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Le Crunch is coming for BWT installations

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Owners will face mounting difficulties in getting BWT retrofits completed in time for the 2025 regulatory deadline unless they take fast action to complete planning, and place orders for both their chosen system and the yard slots to fit them. Already, with about 250 yards around the world expecting to retrofit up to 50,000 ships – 40 per year per yard- the are obvious potential bottlenecks. But manufacturers too are having to scale up massively now that orders are starting to take off.

France’s Bio-Sea have seen sales growth in the first month of 2019 already exceed their 2018 total. 20% of the orders are for new builds, with 80% going to the retrofit market. They expect demand to peak in 2021/22, then to peak again in 2024 just before the deadline.

Their estimations of total cost to the world’s fleet is lower than others had previously predicted, and realistically they suggest an average across all ships of about 600,000 Euro, of which about half will be the cost of BWT units and about half the cost of planning, surveys and installations.

The UV market will be worth about 7.5 bn Euros for retrofit equipment, and about the same for installation. UV will account for more than 50% of the market in number of systems and total flow rates.

BIO-Sea, who currently have units installed on 134 vessels, briefed journalists on industry-wide challenges to meeting the fast-growing increase in demand. Even for systems that have already received IMO and USCG approvals, lead-times may start to stretch as suppliers of components such as filtration units face a knock-on surge in orders: filter manufacturers are already asking for forecasts for 2020.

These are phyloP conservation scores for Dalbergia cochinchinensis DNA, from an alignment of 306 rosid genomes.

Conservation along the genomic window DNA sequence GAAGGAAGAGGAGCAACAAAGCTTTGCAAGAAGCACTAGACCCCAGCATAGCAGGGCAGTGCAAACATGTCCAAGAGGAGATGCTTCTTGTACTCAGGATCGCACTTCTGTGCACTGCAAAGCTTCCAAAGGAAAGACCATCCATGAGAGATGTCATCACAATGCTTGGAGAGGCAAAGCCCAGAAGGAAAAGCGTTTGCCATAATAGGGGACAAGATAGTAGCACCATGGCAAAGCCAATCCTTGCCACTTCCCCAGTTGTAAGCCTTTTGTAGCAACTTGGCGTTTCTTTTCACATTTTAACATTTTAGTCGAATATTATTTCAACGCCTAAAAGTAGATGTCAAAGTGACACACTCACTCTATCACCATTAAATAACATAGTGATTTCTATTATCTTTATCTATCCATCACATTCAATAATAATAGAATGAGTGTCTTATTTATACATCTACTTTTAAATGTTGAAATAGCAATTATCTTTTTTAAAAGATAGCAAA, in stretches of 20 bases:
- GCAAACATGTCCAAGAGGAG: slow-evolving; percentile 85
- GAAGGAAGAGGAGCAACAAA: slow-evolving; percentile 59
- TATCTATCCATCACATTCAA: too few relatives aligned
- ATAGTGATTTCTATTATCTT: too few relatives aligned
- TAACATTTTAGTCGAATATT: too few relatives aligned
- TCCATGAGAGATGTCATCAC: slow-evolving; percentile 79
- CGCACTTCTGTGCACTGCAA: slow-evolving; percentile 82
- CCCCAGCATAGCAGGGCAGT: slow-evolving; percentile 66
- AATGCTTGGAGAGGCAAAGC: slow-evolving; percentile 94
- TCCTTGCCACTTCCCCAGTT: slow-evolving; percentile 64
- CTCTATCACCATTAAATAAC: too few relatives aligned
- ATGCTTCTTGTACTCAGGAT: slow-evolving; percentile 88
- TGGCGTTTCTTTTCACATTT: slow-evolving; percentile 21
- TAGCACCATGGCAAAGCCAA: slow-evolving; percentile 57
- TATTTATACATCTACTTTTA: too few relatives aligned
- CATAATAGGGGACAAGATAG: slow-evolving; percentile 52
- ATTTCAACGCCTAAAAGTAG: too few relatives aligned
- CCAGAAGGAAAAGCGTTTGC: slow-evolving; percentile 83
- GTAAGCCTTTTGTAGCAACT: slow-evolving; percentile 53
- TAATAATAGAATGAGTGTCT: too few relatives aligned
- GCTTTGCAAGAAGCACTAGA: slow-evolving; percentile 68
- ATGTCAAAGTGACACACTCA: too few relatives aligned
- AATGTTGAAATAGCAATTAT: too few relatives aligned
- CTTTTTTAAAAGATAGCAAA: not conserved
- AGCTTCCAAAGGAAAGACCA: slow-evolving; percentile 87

UV vs Electrochlorination

Benoit Gillmann, Bio-UV Group President and CEO, says that UV treatment systems will account for about half of the total BWT market: electrochlorination systems will be the usual choice for ships needing very high flow rates, but vessels such as containers, smaller bulkers, Navy ships , ROROs, ferries and cruise ships where flow rates not so high will find UV the better alternative. BIOSEA’s systems can handle up to 2000 m2/hr flow rates with one unit.

USCG approvals now take about 3 months, and holding times required by the Coast Guard for non-approved systems are a significant factor in sales. BIOSEA recently won orders in Canada because they are now able to offer no holding time from the Coast Guard.

Gillmann says the market for retrofit is via owners, who tell the yard what equipment to fit. BIOSEA is now experimenting with financial/leasing options, such as BNP Paribas already doing with scrubbers. But, as with scrubber manufacturers who are already fully booked a year ahead, a similar crunch is coming for BWT manufacturers.

The time to build a skip unit is about 4 months (or 2 months for a small unit such as for a superyacht). While production is done in BIOSEA’s Southern France facility, they are now arranging for assembly in China.

UV action

Gillmann explains that UV treatments BIO UV uses 22kw lamps containing argon gas with mercury vapour. The UV achieves disinfection, not filtration, and is the fastest growing method of treatment. The UV dose – the critical measure of the system – is affected by flow rate, the UV output of the lamp and, crucially, UV Transmission within the water. This makes affective filtration very important, as UV transmission rates drop off very quickly as the water becomes dirtier. In areas such as Shanghai the water can be visibly very murky indeed, but even water that appears clean can be a problem. BIOSEA’s units monitor all these factors and adjust the UV output and, where necessary, the flow rate to achieve a correct UV dose.

Once units have type approval the design is fixed, so their machines are designed with high levels of tolerance. Rather than making a large range of units, BIOSEA use the approach of adding more units to cope with higher flow rates.

In the future, says Gillmann, LED UV tubes will replace the current gas tubes, but these don’t yet have enough power and currently can handle only very low flow rates. Gillmann says they may be ready in about 5 years.

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